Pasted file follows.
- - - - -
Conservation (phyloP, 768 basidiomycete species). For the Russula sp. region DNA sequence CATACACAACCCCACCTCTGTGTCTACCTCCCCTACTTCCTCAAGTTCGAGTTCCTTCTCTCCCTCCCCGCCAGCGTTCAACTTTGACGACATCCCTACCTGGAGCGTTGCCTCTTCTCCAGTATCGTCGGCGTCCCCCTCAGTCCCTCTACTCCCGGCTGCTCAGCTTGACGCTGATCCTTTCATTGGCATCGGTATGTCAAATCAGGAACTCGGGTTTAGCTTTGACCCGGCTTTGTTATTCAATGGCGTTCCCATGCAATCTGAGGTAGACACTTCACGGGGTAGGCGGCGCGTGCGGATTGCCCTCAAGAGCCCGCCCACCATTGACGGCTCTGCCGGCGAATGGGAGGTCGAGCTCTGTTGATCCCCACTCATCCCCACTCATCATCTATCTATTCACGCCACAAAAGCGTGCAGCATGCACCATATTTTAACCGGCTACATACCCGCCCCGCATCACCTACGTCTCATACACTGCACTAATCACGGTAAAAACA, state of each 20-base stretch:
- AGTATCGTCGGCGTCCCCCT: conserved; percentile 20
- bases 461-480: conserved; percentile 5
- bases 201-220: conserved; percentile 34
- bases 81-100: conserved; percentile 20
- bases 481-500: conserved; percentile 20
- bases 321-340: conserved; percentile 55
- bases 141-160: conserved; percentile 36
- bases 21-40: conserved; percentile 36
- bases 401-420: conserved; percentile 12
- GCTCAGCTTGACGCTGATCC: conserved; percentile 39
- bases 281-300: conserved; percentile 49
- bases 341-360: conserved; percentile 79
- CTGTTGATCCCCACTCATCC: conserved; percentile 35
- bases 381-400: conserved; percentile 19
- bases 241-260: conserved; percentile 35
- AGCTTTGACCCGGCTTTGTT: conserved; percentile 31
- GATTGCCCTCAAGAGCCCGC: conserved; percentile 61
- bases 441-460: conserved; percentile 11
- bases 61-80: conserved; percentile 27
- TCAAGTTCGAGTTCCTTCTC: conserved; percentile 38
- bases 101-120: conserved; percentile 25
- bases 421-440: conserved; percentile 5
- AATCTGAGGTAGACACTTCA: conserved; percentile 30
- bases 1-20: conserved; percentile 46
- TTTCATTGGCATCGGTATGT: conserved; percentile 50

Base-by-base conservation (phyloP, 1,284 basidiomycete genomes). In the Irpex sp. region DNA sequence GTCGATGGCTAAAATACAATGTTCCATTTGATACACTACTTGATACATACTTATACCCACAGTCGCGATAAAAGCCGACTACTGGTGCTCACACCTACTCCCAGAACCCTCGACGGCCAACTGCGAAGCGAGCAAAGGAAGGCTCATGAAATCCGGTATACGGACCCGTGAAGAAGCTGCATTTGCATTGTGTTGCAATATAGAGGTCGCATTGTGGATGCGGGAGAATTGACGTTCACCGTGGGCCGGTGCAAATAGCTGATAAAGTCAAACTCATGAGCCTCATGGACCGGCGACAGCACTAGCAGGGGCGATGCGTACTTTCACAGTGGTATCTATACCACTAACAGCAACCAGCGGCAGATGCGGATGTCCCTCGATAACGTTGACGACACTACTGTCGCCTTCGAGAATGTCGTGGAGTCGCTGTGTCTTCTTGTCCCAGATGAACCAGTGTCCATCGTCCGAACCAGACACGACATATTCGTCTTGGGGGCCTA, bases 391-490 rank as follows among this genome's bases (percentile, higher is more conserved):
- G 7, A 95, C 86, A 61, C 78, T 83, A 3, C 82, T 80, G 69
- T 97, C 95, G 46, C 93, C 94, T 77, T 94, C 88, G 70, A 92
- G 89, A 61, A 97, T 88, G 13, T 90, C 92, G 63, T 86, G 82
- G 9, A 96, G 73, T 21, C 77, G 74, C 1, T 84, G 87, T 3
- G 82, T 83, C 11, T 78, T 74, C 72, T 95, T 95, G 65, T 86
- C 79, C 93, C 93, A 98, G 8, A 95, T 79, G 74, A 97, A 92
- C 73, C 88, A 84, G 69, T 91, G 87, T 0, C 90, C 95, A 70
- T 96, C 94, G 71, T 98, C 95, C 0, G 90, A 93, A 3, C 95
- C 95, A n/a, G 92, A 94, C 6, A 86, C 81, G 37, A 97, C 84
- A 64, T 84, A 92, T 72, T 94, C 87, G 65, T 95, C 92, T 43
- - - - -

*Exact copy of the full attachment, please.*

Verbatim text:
Conservation (phyloP, 768 basidiomycete species). For the Russula sp. region DNA sequence CATACACAACCCCACCTCTGTGTCTACCTCCCCTACTTCCTCAAGTTCGAGTTCCTTCTCTCCCTCCCCGCCAGCGTTCAACTTTGACGACATCCCTACCTGGAGCGTTGCCTCTTCTCCAGTATCGTCGGCGTCCCCCTCAGTCCCTCTACTCCCGGCTGCTCAGCTTGACGCTGATCCTTTCATTGGCATCGGTATGTCAAATCAGGAACTCGGGTTTAGCTTTGACCCGGCTTTGTTATTCAATGGCGTTCCCATGCAATCTGAGGTAGACACTTCACGGGGTAGGCGGCGCGTGCGGATTGCCCTCAAGAGCCCGCCCACCATTGACGGCTCTGCCGGCGAATGGGAGGTCGAGCTCTGTTGATCCCCACTCATCCCCACTCATCATCTATCTATTCACGCCACAAAAGCGTGCAGCATGCACCATATTTTAACCGGCTACATACCCGCCCCGCATCACCTACGTCTCATACACTGCACTAATCACGGTAAAAACA, state of each 20-base stretch:
- AGTATCGTCGGCGTCCCCCT: conserved; percentile 20
- bases 461-480: conserved; percentile 5
- bases 201-220: conserved; percentile 34
- bases 81-100: conserved; percentile 20
- bases 481-500: conserved; percentile 20
- bases 321-340: conserved; percentile 55
- bases 141-160: conserved; percentile 36
- bases 21-40: conserved; percentile 36
- bases 401-420: conserved; percentile 12
- GCTCAGCTTGACGCTGATCC: conserved; percentile 39
- bases 281-300: conserved; percentile 49
- bases 341-360: conserved; percentile 79
- CTGTTGATCCCCACTCATCC: conserved; percentile 35
- bases 381-400: conserved; percentile 19
- bases 241-260: conserved; percentile 35
- AGCTTTGACCCGGCTTTGTT: conserved; percentile 31
- GATTGCCCTCAAGAGCCCGC: conserved; percentile 61
- bases 441-460: conserved; percentile 11
- bases 61-80: conserved; percentile 27
- TCAAGTTCGAGTTCCTTCTC: conserved; percentile 38
- bases 101-120: conserved; percentile 25
- bases 421-440: conserved; percentile 5
- AATCTGAGGTAGACACTTCA: conserved; percentile 30
- bases 1-20: conserved; percentile 46
- TTTCATTGGCATCGGTATGT: conserved; percentile 50

Base-by-base conservation (phyloP, 1,284 basidiomycete genomes). In the Irpex sp. region DNA sequence GTCGATGGCTAAAATACAATGTTCCATTTGATACACTACTTGATACATACTTATACCCACAGTCGCGATAAAAGCCGACTACTGGTGCTCACACCTACTCCCAGAACCCTCGACGGCCAACTGCGAAGCGAGCAAAGGAAGGCTCATGAAATCCGGTATACGGACCCGTGAAGAAGCTGCATTTGCATTGTGTTGCAATATAGAGGTCGCATTGTGGATGCGGGAGAATTGACGTTCACCGTGGGCCGGTGCAAATAGCTGATAAAGTCAAACTCATGAGCCTCATGGACCGGCGACAGCACTAGCAGGGGCGATGCGTACTTTCACAGTGGTATCTATACCACTAACAGCAACCAGCGGCAGATGCGGATGTCCCTCGATAACGTTGACGACACTACTGTCGCCTTCGAGAATGTCGTGGAGTCGCTGTGTCTTCTTGTCCCAGATGAACCAGTGTCCATCGTCCGAACCAGACACGACATATTCGTCTTGGGGGCCTA, bases 391-490 rank as follows among this genome's bases (percentile, higher is more conserved):
- G 7, A 95, C 86, A 61, C 78, T 83, A 3, C 82, T 80, G 69
- T 97, C 95, G 46, C 93, C 94, T 77, T 94, C 88, G 70, A 92
- G 89, A 61, A 97, T 88, G 13, T 90, C 92, G 63, T 86, G 82
- G 9, A 96, G 73, T 21, C 77, G 74, C 1, T 84, G 87, T 3
- G 82, T 83, C 11, T 78, T 74, C 72, T 95, T 95, G 65, T 86
- C 79, C 93, C 93, A 98, G 8, A 95, T 79, G 74, A 97, A 92
- C 73, C 88, A 84, G 69, T 91, G 87, T 0, C 90, C 95, A 70
- T 96, C 94, G 71, T 98, C 95, C 0, G 90, A 93, A 3, C 95
- C 95, A n/a, G 92, A 94, C 6, A 86, C 81, G 37, A 97, C 84
- A 64, T 84, A 92, T 72, T 94, C 87, G 65, T 95, C 92, T 43